Don't Lose Sight of Diabetic Eye Disease
Diabetes can cause problems like blindness, heart disease, kidney failure, and amputations. But by taking good care of yourself through diet, exercise, and special medications, you can control diabetes. And there is more good news. Diabetic eye disease, a complication of diabetes, can be treated before vision loss occurs.
All people with diabetes need to get a dilated eye exam at least once a year.
1. What is diabetic eye disease?
Diabetic eye disease refers to a group of eye problems that people with diabetes may face as a complication of this disease. All can cause severe vision loss or even blindness.
Diabetic eye disease may include:
Diabetic retinopathy — damage to the blood vessels in the retina.
Cataract — clouding of the eye's lens.
Glaucoma — increase in fluid pressure inside the eye that leads to optic nerve damage and loss of vision.
2. What is the most common diabetic eye disease?
Diabetic retinopathy. This disease is a leading cause of blindness in American adults. It is caused by changes in the blood vessels of the retina. In some people with diabetic retinopathy, retinal blood vessels may swell and leak fluid. In other people, abnormal new blood vessels grow on the surface of the retina. These changes may result in vision loss or blindness.
3. What are its symptoms?
Often there are none in the early stages of the disease. Vision may not change until the disease becomes severe. Nor is there any pain. Blurred vision may occur when the macula - the part of the retina that provides sharp, central vision – swells from the leaking fluid. This condition is called macular edema. If new vessels have grown on the surface of the retina, they can bleed into the eye, blocking vision. But, even in more advanced cases, the disease may progress a long way without symptoms. That is why regular eye examinations for people with diabetes are so important.
4. Who is most likely to get diabetic retinopathy?
Anyone with diabetes. The longer someone has diabetes, the more likely he or she will get diabetic retinopathy. Between 40-45 percent of those with diagnosed diabetes have some degree of diabetic retinopathy.
5. How is it detected?
If you have diabetes, you should have your eyes examined at least once a year. Your eyes should be dilated during the exam. That means eyedrops are used to enlarge your pupils. This allows the eye care professional to see more of the inside of your eyes to check for signs of the disease.
6. Can diabetic retinopathy be treated?
Yes. Your eye care professional may suggest laser surgery in which a strong light beam is aimed onto the retina.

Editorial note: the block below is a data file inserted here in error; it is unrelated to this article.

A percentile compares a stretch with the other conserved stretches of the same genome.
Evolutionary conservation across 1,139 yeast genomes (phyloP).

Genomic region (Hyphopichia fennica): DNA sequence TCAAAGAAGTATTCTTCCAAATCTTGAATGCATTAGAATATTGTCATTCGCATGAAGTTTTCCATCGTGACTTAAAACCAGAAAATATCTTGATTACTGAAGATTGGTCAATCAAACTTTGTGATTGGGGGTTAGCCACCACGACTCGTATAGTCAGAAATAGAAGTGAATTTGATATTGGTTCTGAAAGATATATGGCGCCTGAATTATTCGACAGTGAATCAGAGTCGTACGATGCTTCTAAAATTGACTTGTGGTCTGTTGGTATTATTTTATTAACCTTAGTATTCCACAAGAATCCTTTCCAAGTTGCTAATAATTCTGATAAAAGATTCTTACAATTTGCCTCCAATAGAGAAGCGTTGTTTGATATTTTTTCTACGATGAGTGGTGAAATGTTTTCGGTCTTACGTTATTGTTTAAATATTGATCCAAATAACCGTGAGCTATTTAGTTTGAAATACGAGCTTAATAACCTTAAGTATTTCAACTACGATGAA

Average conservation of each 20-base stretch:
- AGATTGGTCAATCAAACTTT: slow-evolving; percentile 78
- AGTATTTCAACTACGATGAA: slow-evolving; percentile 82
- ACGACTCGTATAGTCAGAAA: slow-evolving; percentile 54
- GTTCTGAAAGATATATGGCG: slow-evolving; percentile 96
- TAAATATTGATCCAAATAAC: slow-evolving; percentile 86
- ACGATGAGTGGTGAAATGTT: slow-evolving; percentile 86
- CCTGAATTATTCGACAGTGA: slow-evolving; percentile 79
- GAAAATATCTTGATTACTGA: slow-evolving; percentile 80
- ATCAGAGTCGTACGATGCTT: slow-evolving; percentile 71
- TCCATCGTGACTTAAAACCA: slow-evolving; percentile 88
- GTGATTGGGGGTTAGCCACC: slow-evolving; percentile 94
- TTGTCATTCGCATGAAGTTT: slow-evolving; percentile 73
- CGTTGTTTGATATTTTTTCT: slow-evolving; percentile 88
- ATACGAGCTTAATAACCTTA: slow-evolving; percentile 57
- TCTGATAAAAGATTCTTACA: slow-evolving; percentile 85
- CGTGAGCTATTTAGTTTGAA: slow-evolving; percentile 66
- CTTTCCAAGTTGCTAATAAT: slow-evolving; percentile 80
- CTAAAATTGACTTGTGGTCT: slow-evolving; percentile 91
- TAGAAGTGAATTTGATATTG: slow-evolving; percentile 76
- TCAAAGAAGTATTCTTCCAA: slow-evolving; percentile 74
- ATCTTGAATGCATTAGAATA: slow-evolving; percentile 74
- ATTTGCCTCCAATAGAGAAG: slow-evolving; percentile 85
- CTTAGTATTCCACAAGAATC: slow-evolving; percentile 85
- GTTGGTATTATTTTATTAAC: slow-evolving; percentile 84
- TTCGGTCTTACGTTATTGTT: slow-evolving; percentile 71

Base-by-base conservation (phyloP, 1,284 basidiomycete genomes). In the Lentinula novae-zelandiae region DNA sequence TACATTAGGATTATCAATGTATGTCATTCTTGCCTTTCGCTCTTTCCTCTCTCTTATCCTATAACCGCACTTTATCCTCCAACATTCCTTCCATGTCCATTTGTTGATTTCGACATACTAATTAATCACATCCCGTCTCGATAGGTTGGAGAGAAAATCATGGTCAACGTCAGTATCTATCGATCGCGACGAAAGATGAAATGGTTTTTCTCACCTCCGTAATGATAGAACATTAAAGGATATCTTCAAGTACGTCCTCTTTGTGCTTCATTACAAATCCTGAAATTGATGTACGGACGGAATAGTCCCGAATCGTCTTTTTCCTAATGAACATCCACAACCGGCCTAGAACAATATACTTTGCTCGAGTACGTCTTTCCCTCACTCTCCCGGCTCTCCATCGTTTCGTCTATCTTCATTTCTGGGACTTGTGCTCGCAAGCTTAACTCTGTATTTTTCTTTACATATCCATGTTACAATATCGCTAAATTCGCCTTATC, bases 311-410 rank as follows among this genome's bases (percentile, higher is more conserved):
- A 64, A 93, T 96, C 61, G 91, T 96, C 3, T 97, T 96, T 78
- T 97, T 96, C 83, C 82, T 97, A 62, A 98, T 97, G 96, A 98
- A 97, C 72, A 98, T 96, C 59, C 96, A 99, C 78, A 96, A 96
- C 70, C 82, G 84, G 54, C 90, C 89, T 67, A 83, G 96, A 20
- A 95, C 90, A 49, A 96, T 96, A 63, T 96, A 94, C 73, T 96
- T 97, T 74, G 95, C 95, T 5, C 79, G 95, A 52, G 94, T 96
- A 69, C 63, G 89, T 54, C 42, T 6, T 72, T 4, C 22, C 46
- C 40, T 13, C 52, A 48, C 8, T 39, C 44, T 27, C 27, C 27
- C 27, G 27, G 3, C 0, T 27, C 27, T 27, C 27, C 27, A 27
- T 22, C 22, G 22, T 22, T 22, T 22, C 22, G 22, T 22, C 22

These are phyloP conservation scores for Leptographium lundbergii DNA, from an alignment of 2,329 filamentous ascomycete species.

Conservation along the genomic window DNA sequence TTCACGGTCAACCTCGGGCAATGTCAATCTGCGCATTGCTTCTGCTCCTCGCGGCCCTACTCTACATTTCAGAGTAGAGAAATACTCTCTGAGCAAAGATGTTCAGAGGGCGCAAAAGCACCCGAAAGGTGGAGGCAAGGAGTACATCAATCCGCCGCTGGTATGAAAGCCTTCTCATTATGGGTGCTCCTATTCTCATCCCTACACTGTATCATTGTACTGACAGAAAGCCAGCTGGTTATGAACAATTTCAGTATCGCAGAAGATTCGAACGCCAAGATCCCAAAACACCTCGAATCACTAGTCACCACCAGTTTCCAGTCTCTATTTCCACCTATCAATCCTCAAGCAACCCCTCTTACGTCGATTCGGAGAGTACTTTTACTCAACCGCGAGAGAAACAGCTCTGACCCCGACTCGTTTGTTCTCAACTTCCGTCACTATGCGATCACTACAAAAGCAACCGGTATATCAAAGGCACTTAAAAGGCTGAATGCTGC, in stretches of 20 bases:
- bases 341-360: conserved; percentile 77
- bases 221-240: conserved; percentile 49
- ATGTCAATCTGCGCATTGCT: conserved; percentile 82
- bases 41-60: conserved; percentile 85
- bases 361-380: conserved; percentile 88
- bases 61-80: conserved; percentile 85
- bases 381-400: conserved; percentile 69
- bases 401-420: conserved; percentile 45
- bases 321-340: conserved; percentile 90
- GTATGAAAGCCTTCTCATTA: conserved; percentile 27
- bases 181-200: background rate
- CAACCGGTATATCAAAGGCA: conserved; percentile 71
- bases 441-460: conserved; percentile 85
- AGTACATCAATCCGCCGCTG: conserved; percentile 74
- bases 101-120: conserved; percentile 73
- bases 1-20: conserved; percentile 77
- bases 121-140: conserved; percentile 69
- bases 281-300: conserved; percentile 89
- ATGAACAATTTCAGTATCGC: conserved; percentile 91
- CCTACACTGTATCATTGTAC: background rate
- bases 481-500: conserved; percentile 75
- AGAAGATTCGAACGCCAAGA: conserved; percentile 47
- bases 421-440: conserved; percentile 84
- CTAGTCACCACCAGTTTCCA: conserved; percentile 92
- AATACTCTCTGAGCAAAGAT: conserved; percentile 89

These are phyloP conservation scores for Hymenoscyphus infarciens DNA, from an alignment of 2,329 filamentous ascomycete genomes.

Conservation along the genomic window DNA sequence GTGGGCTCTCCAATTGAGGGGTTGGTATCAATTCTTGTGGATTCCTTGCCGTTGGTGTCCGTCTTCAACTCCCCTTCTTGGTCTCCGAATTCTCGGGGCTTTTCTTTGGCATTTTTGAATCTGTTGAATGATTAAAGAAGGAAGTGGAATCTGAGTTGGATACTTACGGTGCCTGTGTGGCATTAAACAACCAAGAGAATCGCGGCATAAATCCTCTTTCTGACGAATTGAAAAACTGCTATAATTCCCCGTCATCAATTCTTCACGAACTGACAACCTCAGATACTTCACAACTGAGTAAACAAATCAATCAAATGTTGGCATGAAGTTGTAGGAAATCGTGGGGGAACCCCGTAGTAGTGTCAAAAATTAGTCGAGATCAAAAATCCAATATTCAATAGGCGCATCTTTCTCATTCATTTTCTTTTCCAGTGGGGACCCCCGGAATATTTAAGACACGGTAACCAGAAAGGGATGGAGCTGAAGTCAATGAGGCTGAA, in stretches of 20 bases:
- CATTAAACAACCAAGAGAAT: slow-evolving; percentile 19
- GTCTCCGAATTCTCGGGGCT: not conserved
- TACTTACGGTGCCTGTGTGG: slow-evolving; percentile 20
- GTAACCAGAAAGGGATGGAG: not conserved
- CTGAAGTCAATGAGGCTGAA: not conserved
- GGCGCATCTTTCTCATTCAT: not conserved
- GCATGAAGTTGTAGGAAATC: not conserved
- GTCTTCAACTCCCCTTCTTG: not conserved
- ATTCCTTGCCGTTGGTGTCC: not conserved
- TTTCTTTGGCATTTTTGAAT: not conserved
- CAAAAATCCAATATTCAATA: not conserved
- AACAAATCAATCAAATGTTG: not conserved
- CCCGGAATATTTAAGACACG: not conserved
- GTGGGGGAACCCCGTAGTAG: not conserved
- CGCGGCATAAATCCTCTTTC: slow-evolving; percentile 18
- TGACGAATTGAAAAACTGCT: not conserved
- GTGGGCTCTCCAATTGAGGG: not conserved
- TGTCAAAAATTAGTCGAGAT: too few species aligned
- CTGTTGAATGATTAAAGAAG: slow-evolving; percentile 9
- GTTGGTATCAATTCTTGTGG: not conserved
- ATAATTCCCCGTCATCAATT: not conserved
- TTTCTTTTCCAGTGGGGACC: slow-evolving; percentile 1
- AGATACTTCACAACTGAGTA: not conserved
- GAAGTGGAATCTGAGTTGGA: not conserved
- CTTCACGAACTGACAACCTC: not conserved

Laser surgery and appropriate follow-up care can reduce the risk of blindness by 90 percent. However, laser surgery often cannot restore vision that has already been lost. That is why finding diabetic retinopathy early is the best way to prevent vision loss.
7. Can diabetic retinopathy be prevented?
Not totally, but your risk can be greatly reduced. The Diabetes Control and Complications Trial (DCCT) showed that better control of blood sugar level slows the onset and progression of retinopathy and lessens the need for laser surgery for severe retinopathy.
The study found that the group that tried to keep their blood sugar levels as close to normal as possible also had much less kidney and nerve disease. This level of blood sugar control may not be best for everyone, including some elderly patients, children under 13, or people with heart disease. So ask your doctor if this program is right for you.
8. How common are the other diabetic eye diseases?
If you have diabetes, you are also at risk for other diabetic eye diseases. Cataracts develop at an earlier age in people with diabetes. Cataracts can usually be treated by surgery.
Glaucoma may also become a problem. A person with diabetes is nearly twice as likely to get glaucoma as other adults. And, as with diabetic retinopathy, the longer you have had diabetes, the greater your risk of getting glaucoma. Glaucoma may be treated with medications, laser, or other forms of surgery.
9. What research is being done?
Much research is being done to learn more about diabetic eye disease. For instance, the National Eye Institute is supporting a number of research studies in the laboratory and with patients to learn what causes diabetic retinopathy and how it can be better treated. This research should provide better ways to detect and treat diabetic eye disease and prevent blindness in more people with diabetes.
10. What can I do to protect my vision?
Finding and treating the disease early, before it causes vision loss or blindness, is the best way to control diabetic eye disease. So, if you have diabetes, make sure you get a dilated eye examination at least once a year.
Remember . . .
Diabetes is a disease that can cause very serious health problems. If you have diabetes:
1. Know your ABCs-A1C (blood glucose), blood pressure (BP), and cholesterol numbers.
2. Take your medicines as prescribed by your doctor.
3. Monitor your blood sugar daily.
4. Reach and stay at a healthy weight.
5. Get regular physical activity.
6. Quit smoking.
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